Registration is open for teens interested in attending West Virginia State Conservation Camp, June 9-14, at Camp Caesar in Webster County. The camp offers youths the opportunity to learn about and get involved with environmental conservation and natural resources education, while participating in outdoor recreational activities.

“Conservation Camp is a great place for youths to make friends with other young people from across the state while learning about the natural world and having a great experience,” said Ben Spong, West Virginia University Extension Service forest operations specialist.

Registration is available to teens between the ages of 14 and 18 by visiting, or by calling Spong at 304-293-9425.

The cost for the camp is $185. Sponsor-provided scholarships may be available to those who qualify. Due to limited availability, campers who are seeking a scholarship should register by June 1.

The weeklong fun, educational experience offers participants a traditional camp atmosphere with scientific components that educate about topics like responsible use of natural resources, how to read and use topography maps, the opportunity to meet experts in the natural resource field and much more.

“Many youth that attend Conservation Camp have been introduced to topics like forestry and watershed education in school, but this camp is usually the first time they are exposed to and interact with classroom concepts up-close in the field,” explained Spong.

“It’s particularly exciting—and educational—when a camper is standing ankle-deep in a stream and discovers a new invertebrate or salamander they’ve never seen before,” he added.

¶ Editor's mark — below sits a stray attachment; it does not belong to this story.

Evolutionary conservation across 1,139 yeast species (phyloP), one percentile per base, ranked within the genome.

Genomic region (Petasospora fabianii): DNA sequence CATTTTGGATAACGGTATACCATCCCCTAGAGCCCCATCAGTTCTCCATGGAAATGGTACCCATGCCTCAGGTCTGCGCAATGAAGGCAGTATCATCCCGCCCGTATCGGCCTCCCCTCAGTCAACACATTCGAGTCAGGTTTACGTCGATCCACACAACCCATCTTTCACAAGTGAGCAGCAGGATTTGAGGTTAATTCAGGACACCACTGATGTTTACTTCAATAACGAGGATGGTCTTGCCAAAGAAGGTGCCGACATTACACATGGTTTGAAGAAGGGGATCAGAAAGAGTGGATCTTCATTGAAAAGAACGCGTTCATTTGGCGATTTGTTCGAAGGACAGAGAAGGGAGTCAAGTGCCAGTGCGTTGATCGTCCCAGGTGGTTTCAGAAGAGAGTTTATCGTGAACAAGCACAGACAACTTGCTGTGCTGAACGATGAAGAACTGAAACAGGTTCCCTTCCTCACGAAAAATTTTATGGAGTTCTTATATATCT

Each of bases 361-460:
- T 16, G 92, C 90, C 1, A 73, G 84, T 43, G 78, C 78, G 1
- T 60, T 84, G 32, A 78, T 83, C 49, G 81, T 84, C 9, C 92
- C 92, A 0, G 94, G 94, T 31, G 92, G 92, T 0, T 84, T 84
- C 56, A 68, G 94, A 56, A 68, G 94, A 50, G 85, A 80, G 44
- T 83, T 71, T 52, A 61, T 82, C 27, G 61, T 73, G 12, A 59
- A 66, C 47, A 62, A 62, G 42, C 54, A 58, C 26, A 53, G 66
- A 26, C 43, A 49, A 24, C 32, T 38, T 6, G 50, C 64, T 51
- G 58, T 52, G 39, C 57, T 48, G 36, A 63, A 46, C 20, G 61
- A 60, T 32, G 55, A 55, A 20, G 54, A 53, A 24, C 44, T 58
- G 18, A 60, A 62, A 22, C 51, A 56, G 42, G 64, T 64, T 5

Morning camp sessions consist of science and nature-related education, which include wildlife management, forest protection, nature awareness and conservation law enforcement.

Afternoon activities, which can be selected by camper preference, allow them to take part in outdoor recreation such as archery, rowing, outdoor cooking, fishing, rappelling and more.

During the week, campers also meet and work together with professionals in the wildlife and natural resources field, which includes foresters, park rangers, and wildlife officers who can give insight into future career paths.

The camp is supported by the WVU Extension Service and other local, state and federal organizations and agencies with natural resources management responsibilities.

To learn more about WVU Extension Service and how it works in all 55 counties to bring 4-H and other youth development camps and programs to young people throughout West Virginia, visit



CONTACT: Cassie Waugh, WVU Extension Service

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